If you fell from scaffolding while on the job, depending on the circumstances under which your accident occurred and whether or not your employer offers worker’s compensation, you may be able to sue your employer or a third party who was involved in your accident.
What if My Employer Does Not Offer Workers’ Compensation?
If your employer does not offer workers’ compensation, you should contact an experienced workplace injury attorney to handle your claim. If you are badly injured on the job, you employer may scramble to offer something like workers’ compensation and demand that you see a company doctor. You have no obligation accept their offer of compensation or see their doctor.
Texas is unique in that it does not require employers offer workers’ compensation. The caveat is that if an employer who does not offer workers’ compensation is determined to be even 1% at fault for an employee’s injuries, they are liable for any and all resulting damages.
Thomas J. Henry has the resources and experience to help prove your construction accident case. Our workplace injury lawyers will begin handling your claim immediately and request a temporary restraining order (TRO) to ensure any evidence is preserved. Thomas J. Henry also has access to leading industry experts who can help analyze evidence, inspect possible workplace violations, and provide compelling testimony to a judge or jury.
Our construction accident experts include:
- Workplace safety compliance experts
- Industrial accident reconstruction experts
- Premises maintenance experts
- OSHA consultants
- Safety equipment experts
- Ladder experts
- Occupational and environmental health experts
- Hazardous chemicals experts
- Process safety management experts
- Physicians, psychical therapists, and other healthcare professionals
- Fire and explosion investigators
What If I’m Already Receiving Workers’ Compensation? Can I Still Seek Additional Damages?
Workers’ compensation is a benefits program employers provide to workers to pay for hospital and medical expenses associated with on the job injuries. Workers’ compensation also provides disability payments while an employee is unable to work. Workers’ compensation covers most injuries, even those caused by the employee’s own negligence, but there or instances in which a workers’ compensation claim can be denied. These include:
- Self-inflicted injuries
- Injuries suffered while an employee is committing a crime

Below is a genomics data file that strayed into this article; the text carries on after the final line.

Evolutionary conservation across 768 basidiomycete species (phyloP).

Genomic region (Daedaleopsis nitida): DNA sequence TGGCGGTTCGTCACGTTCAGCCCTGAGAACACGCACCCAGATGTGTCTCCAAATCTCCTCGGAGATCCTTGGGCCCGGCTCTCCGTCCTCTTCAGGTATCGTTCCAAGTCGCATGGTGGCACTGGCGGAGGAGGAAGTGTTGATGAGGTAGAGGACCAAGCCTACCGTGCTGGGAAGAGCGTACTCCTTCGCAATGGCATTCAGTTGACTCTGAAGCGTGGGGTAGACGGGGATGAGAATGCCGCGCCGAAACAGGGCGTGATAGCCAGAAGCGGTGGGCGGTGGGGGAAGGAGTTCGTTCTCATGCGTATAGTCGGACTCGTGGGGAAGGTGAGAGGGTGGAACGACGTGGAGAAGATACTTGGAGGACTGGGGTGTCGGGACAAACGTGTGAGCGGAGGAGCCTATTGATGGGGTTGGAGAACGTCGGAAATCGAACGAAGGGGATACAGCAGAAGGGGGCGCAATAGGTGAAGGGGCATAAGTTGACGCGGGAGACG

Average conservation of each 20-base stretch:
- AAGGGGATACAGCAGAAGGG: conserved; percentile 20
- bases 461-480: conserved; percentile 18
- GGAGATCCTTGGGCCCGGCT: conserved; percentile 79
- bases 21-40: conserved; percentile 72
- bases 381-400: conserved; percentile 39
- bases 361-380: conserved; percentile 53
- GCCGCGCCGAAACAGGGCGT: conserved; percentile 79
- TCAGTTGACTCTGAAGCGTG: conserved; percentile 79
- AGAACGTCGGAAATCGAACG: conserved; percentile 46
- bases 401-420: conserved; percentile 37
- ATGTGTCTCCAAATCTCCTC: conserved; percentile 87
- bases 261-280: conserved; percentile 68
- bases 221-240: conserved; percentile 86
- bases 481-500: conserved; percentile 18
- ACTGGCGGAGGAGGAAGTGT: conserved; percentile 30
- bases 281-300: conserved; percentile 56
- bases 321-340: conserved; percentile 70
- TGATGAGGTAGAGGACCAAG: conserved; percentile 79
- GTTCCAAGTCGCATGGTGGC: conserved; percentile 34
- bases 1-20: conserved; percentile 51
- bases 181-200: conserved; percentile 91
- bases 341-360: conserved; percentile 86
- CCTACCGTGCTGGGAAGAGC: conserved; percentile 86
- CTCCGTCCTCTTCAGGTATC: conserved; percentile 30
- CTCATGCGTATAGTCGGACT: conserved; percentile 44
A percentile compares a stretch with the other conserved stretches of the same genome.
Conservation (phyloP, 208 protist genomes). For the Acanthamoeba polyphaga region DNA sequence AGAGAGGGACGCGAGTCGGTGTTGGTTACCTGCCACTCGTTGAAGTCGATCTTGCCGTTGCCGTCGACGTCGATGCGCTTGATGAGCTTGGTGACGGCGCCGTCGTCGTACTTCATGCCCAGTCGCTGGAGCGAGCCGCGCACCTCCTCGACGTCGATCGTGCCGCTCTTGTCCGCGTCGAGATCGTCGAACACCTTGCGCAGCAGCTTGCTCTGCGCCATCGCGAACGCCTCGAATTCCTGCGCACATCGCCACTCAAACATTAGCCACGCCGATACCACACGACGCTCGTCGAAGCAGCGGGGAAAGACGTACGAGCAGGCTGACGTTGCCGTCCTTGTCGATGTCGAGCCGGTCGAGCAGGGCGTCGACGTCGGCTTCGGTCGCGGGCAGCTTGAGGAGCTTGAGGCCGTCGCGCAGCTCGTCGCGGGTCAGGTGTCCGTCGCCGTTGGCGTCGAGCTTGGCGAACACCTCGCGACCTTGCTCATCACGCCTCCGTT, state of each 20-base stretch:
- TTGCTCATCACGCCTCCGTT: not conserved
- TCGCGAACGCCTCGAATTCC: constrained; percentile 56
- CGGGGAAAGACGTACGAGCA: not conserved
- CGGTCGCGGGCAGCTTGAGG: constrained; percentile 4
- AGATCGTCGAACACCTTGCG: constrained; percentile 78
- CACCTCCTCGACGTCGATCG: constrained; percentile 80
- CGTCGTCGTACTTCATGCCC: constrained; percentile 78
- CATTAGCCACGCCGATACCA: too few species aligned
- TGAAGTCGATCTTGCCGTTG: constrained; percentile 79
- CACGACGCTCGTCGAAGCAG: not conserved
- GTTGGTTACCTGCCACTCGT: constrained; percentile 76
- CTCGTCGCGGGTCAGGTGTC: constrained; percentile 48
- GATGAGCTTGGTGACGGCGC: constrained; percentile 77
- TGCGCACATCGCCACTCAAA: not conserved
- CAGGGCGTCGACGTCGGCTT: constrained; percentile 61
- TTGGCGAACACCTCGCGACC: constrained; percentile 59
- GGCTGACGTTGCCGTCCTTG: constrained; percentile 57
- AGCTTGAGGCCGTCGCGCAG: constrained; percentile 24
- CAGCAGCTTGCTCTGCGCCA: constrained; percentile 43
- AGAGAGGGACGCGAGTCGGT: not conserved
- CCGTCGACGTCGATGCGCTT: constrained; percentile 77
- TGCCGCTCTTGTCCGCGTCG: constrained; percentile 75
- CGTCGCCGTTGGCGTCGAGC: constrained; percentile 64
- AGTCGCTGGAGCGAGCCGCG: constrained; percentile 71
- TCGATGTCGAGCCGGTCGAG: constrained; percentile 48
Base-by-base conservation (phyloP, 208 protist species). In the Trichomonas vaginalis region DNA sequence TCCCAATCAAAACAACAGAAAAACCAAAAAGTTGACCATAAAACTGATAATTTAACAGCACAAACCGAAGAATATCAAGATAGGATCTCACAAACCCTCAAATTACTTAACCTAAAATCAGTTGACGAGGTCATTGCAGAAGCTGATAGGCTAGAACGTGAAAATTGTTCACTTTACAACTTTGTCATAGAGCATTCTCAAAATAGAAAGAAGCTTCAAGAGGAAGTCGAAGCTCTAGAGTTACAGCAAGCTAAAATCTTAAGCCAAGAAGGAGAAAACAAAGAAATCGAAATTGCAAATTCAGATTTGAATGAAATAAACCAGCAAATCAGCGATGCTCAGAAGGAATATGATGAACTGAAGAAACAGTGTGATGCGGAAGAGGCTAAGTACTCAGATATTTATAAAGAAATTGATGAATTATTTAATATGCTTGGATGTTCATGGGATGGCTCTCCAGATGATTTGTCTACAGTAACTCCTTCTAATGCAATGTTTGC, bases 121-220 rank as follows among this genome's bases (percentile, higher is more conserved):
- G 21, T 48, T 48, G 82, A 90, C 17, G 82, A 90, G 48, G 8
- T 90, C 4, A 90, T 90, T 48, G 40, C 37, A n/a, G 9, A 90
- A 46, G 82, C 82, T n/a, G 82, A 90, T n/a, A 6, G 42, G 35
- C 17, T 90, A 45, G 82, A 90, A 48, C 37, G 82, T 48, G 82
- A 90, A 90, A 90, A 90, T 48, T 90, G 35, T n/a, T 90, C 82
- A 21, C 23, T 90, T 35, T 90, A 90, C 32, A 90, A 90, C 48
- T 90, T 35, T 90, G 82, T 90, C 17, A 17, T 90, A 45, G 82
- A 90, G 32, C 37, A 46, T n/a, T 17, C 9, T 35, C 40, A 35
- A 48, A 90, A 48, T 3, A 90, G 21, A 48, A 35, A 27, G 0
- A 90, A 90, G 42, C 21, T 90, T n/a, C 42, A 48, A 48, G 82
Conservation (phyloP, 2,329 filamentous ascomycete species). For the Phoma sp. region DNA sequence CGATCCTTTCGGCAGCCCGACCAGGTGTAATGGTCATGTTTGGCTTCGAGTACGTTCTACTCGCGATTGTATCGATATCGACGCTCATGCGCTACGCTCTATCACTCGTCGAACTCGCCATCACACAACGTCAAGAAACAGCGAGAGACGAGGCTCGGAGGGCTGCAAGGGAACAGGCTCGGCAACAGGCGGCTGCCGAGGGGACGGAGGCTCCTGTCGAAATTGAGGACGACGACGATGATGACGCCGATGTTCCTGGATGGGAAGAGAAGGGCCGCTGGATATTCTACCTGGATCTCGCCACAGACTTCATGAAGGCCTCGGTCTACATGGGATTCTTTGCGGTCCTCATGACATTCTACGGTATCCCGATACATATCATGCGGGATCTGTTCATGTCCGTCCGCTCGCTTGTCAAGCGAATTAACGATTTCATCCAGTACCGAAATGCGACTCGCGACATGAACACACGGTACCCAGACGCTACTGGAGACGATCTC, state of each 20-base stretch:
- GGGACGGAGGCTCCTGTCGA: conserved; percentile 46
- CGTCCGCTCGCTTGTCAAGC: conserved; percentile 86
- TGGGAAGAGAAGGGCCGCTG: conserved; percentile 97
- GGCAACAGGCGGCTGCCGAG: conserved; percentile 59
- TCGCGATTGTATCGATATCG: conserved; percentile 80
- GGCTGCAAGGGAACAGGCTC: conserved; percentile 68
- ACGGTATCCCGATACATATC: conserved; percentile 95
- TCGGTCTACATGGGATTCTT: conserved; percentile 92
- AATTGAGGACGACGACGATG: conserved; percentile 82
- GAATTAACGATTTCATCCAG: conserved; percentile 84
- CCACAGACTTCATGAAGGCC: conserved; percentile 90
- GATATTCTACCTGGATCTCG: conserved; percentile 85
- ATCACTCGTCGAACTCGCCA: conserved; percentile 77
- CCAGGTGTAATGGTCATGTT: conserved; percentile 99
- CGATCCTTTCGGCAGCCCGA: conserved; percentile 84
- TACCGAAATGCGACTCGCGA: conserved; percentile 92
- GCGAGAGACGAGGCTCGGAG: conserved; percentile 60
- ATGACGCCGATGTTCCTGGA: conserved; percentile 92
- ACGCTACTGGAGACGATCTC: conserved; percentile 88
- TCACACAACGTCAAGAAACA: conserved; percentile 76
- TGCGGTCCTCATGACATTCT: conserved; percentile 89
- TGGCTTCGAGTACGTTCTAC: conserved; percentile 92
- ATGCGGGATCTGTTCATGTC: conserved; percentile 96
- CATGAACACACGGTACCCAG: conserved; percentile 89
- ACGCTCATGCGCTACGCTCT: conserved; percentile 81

- Injuries sustained by an employee while not on a job
- Injuries suffered by an employee acting in a manner that violates company policy.
While workers’ compensation typically precludes an employee from filing an personal injury lawsuit, Texas law does allow the employee to sue any other parties involved in the accident. In the instance of a scaffolding-related injury, this can include manufacturers of potentially defective products, a co-worker who committed a negligent or reckless act, or a non-employee who contributed to your injuries.
Are Scaffolding and Fall Injuries Common?
Roughly 4,836 worker deaths and 2.9 million non-fatal workplace injuries and illnesses are recorded in the United States every year. Among the most common causes of death and injury in the workplace are falls, slips, and trips.
The Occupational Safety and Health Administration (OSHA) estimates that falls, slips, and trips result in 16.5% of all recorded fatal workplace injuries. This makes falls the second most common cause of death in the workplace, exceeded only by transportation accidents.
Additionally, fall protection and Scaffolding are consistently among the top three most frequently cited standards by Federal OSHA.
What Should I Do if I’ve Been Injured in a Scaffolding Accident?
If you have been injured in a scaffolding accident, there are a few things you can do to help secure workers’ compensation as well as strengthen any claim to additional recoveries you may have.
- Seek medical attention. Before anything else, you should seek treatment for you injuries. Understanding the extent of you injuries is not only important to making a full recovery, but will also help you gauge how much that recovery is going to cost you. If you do not feel completely comfortable with the company doctor, go to your own physician for a second opinion.
- Report your injury. Workplace injuries need to be reported in a timely manner. Also, keep you supervisor or manager up-to-date on any subsequent developments. If your doctor has diagnosed an injury that was not immediately evident at the time of your initial report, let your supervisor know.
- Get a written repot of the accident. Your employer must take a report of the accident. You are entitled to a copy as well. Do not let your employer deny you a physical copy of your report for your own records.
- Identify witnesses. If someone witnessed your accident, get their information. You may need to refer back to their account of the incident later.
- Take photos. Take photos of the area, including any tools or equipment that may have played a role in the accident.
- Write an account. You will likely be asked to make statements about you claim multiple times. Having a detailed account that was written while the accident was still fresh in your mind can help keep your statements concise and accurate.
- Contact an attorney. Even if you plan on going through workers’ compensation, contacting an experienced attorney can help ensure you are receiving a fair amount. Thomas J. Henry offers free consultations to all injured victims. Our attorneys are available 24/7 – seven days a wee